That’s not, hey, go make great decisions, but I’m going to give you half the information I have at my disposal. Now, when you’re a smaller firm, back to when you’re a 10-person firm and you’re the owner, you’re 10% of the culture, you’re 10% of the knowledge, you’re 10% of the… And you can get away with that. When you go to 20, now you’re 5% of the team, you get diluted and you need these key people.
And the number is about 8% is what I’ve seen with working with firms. And they need to be culture ambassadors. They need to know all the information. They need to be the same mindset. So that’s a core piece with the executive team. Then you got the case management side. And when I’m working with a firm, there’s a whole nother podcast about, okay, what do you do on the case management side to make sure you have your core systems and processes together?
I’m a big proponent of starting the concept of going, okay, take an inventory of your attorneys. Can we all sit in a room and go, let’s assess the skill sets of our attorneys? We have this attorney over here that has been successfully first chair at a bunch of multimillion-dollar jury trials. And we got this attorney here that just got out of law school, and it’s his first job, and it’s first time working at personal injury. Can we just talk about, these are two different skill sets and they should get different type of cases?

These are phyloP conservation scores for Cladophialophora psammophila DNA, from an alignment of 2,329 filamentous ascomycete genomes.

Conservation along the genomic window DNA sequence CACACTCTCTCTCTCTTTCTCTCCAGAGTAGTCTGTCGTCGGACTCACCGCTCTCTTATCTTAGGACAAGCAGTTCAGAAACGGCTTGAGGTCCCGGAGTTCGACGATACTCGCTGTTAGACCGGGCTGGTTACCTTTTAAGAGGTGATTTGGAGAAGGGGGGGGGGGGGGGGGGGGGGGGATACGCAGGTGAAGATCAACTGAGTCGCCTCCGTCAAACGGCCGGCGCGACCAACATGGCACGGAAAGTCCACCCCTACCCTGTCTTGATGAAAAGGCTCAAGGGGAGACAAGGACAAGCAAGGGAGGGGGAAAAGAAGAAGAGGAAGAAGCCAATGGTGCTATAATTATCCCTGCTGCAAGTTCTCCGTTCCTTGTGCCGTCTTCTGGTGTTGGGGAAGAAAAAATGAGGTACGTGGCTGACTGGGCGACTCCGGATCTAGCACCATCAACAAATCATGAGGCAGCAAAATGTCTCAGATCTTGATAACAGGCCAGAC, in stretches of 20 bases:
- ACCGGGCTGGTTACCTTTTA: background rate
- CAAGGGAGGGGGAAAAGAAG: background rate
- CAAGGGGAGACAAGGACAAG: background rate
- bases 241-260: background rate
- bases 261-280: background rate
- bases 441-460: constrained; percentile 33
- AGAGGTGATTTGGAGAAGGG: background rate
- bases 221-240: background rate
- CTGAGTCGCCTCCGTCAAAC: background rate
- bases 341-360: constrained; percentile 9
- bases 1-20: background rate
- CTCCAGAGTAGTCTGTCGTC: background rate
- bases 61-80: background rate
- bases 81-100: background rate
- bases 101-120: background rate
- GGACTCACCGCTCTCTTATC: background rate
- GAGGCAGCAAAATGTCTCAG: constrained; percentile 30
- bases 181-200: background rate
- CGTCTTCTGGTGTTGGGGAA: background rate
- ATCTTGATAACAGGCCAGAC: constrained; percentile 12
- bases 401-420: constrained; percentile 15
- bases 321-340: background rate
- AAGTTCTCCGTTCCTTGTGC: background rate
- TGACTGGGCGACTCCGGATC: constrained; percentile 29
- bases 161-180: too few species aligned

And as simple as that concept sounds, there’s so many firms that don’t want to have that conversation. They just want to kind of want to wink and nod, and hope everyone understands. There’s that piece of it. There’s how you rank your cases, possibly one of the most important things that a firm does. It sounds simplistic. It is the, you said intake. Everyone says, I got this, I got this. We have no problems.